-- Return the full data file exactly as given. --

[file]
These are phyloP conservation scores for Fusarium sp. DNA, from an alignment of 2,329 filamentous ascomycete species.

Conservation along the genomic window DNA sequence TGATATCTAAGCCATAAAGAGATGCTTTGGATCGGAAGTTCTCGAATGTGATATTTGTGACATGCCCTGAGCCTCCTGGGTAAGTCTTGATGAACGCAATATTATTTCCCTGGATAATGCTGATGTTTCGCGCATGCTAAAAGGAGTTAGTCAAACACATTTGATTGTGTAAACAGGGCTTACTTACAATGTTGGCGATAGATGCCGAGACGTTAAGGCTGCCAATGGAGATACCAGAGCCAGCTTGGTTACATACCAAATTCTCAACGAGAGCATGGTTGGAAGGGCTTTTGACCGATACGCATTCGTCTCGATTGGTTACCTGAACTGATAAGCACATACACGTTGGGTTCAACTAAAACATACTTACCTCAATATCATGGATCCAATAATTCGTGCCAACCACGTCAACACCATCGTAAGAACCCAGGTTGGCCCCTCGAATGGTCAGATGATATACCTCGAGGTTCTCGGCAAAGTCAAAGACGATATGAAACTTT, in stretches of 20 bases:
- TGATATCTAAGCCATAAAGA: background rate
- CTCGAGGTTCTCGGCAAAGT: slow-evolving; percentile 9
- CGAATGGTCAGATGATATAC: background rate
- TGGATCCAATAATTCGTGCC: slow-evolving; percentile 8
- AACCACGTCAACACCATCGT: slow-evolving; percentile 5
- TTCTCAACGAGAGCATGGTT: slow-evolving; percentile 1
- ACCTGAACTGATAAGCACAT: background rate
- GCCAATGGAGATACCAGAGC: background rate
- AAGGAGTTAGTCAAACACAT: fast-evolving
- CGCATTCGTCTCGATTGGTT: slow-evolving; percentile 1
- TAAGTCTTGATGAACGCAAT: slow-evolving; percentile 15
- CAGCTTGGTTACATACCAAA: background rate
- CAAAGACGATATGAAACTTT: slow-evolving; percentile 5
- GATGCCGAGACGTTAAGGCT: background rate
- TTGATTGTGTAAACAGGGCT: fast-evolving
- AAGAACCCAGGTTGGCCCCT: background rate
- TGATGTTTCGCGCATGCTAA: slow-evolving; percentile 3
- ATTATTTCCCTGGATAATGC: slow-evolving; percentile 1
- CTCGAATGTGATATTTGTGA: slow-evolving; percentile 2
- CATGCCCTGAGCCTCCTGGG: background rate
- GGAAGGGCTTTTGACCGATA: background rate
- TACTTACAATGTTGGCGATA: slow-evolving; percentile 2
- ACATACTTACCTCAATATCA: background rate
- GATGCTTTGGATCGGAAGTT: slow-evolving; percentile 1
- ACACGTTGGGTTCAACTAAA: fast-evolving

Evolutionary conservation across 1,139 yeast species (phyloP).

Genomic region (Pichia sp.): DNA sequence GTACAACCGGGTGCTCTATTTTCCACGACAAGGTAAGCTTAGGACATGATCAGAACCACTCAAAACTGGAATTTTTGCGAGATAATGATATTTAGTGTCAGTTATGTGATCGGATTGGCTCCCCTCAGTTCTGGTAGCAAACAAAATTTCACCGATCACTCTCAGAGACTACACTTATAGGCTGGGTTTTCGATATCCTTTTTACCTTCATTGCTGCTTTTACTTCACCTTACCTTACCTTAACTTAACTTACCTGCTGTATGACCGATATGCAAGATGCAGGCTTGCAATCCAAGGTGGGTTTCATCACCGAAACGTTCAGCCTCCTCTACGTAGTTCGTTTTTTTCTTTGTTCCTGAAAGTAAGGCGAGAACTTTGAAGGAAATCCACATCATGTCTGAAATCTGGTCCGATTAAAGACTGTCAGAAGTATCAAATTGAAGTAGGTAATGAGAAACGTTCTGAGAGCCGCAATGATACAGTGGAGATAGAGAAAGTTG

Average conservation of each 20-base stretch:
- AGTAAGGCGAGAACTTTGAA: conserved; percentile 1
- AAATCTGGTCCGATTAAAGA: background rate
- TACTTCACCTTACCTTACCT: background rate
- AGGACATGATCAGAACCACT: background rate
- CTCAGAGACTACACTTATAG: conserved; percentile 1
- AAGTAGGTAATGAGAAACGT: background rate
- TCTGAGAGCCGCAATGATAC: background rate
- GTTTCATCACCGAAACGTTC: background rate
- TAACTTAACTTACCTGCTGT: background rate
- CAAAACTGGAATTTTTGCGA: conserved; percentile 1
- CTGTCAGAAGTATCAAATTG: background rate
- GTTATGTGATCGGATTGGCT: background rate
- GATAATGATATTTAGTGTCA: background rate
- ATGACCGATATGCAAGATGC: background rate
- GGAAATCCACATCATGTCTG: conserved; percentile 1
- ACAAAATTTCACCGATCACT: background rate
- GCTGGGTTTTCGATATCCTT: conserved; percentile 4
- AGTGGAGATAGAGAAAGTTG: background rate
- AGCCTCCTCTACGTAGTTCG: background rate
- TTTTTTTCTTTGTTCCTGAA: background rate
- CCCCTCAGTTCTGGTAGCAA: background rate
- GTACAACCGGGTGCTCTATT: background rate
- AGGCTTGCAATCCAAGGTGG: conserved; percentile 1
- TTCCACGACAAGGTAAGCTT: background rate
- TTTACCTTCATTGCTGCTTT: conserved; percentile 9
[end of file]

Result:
These are phyloP conservation scores for Fusarium sp. DNA, from an alignment of 2,329 filamentous ascomycete species.

Conservation along the genomic window DNA sequence TGATATCTAAGCCATAAAGAGATGCTTTGGATCGGAAGTTCTCGAATGTGATATTTGTGACATGCCCTGAGCCTCCTGGGTAAGTCTTGATGAACGCAATATTATTTCCCTGGATAATGCTGATGTTTCGCGCATGCTAAAAGGAGTTAGTCAAACACATTTGATTGTGTAAACAGGGCTTACTTACAATGTTGGCGATAGATGCCGAGACGTTAAGGCTGCCAATGGAGATACCAGAGCCAGCTTGGTTACATACCAAATTCTCAACGAGAGCATGGTTGGAAGGGCTTTTGACCGATACGCATTCGTCTCGATTGGTTACCTGAACTGATAAGCACATACACGTTGGGTTCAACTAAAACATACTTACCTCAATATCATGGATCCAATAATTCGTGCCAACCACGTCAACACCATCGTAAGAACCCAGGTTGGCCCCTCGAATGGTCAGATGATATACCTCGAGGTTCTCGGCAAAGTCAAAGACGATATGAAACTTT, in stretches of 20 bases:
- TGATATCTAAGCCATAAAGA: background rate
- CTCGAGGTTCTCGGCAAAGT: slow-evolving; percentile 9
- CGAATGGTCAGATGATATAC: background rate
- TGGATCCAATAATTCGTGCC: slow-evolving; percentile 8
- AACCACGTCAACACCATCGT: slow-evolving; percentile 5
- TTCTCAACGAGAGCATGGTT: slow-evolving; percentile 1
- ACCTGAACTGATAAGCACAT: background rate
- GCCAATGGAGATACCAGAGC: background rate
- AAGGAGTTAGTCAAACACAT: fast-evolving
- CGCATTCGTCTCGATTGGTT: slow-evolving; percentile 1
- TAAGTCTTGATGAACGCAAT: slow-evolving; percentile 15
- CAGCTTGGTTACATACCAAA: background rate
- CAAAGACGATATGAAACTTT: slow-evolving; percentile 5
- GATGCCGAGACGTTAAGGCT: background rate
- TTGATTGTGTAAACAGGGCT: fast-evolving
- AAGAACCCAGGTTGGCCCCT: background rate
- TGATGTTTCGCGCATGCTAA: slow-evolving; percentile 3
- ATTATTTCCCTGGATAATGC: slow-evolving; percentile 1
- CTCGAATGTGATATTTGTGA: slow-evolving; percentile 2
- CATGCCCTGAGCCTCCTGGG: background rate
- GGAAGGGCTTTTGACCGATA: background rate
- TACTTACAATGTTGGCGATA: slow-evolving; percentile 2
- ACATACTTACCTCAATATCA: background rate
- GATGCTTTGGATCGGAAGTT: slow-evolving; percentile 1
- ACACGTTGGGTTCAACTAAA: fast-evolving

Evolutionary conservation across 1,139 yeast species (phyloP).

Genomic region (Pichia sp.): DNA sequence GTACAACCGGGTGCTCTATTTTCCACGACAAGGTAAGCTTAGGACATGATCAGAACCACTCAAAACTGGAATTTTTGCGAGATAATGATATTTAGTGTCAGTTATGTGATCGGATTGGCTCCCCTCAGTTCTGGTAGCAAACAAAATTTCACCGATCACTCTCAGAGACTACACTTATAGGCTGGGTTTTCGATATCCTTTTTACCTTCATTGCTGCTTTTACTTCACCTTACCTTACCTTAACTTAACTTACCTGCTGTATGACCGATATGCAAGATGCAGGCTTGCAATCCAAGGTGGGTTTCATCACCGAAACGTTCAGCCTCCTCTACGTAGTTCGTTTTTTTCTTTGTTCCTGAAAGTAAGGCGAGAACTTTGAAGGAAATCCACATCATGTCTGAAATCTGGTCCGATTAAAGACTGTCAGAAGTATCAAATTGAAGTAGGTAATGAGAAACGTTCTGAGAGCCGCAATGATACAGTGGAGATAGAGAAAGTTG

Average conservation of each 20-base stretch:
- AGTAAGGCGAGAACTTTGAA: conserved; percentile 1
- AAATCTGGTCCGATTAAAGA: background rate
- TACTTCACCTTACCTTACCT: background rate
- AGGACATGATCAGAACCACT: background rate
- CTCAGAGACTACACTTATAG: conserved; percentile 1
- AAGTAGGTAATGAGAAACGT: background rate
- TCTGAGAGCCGCAATGATAC: background rate
- GTTTCATCACCGAAACGTTC: background rate
- TAACTTAACTTACCTGCTGT: background rate
- CAAAACTGGAATTTTTGCGA: conserved; percentile 1
- CTGTCAGAAGTATCAAATTG: background rate
- GTTATGTGATCGGATTGGCT: background rate
- GATAATGATATTTAGTGTCA: background rate
- ATGACCGATATGCAAGATGC: background rate
- GGAAATCCACATCATGTCTG: conserved; percentile 1
- ACAAAATTTCACCGATCACT: background rate
- GCTGGGTTTTCGATATCCTT: conserved; percentile 4
- AGTGGAGATAGAGAAAGTTG: background rate
- AGCCTCCTCTACGTAGTTCG: background rate
- TTTTTTTCTTTGTTCCTGAA: background rate
- CCCCTCAGTTCTGGTAGCAA: background rate
- GTACAACCGGGTGCTCTATT: background rate
- AGGCTTGCAATCCAAGGTGG: conserved; percentile 1
- TTCCACGACAAGGTAAGCTT: background rate
- TTTACCTTCATTGCTGCTTT: conserved; percentile 9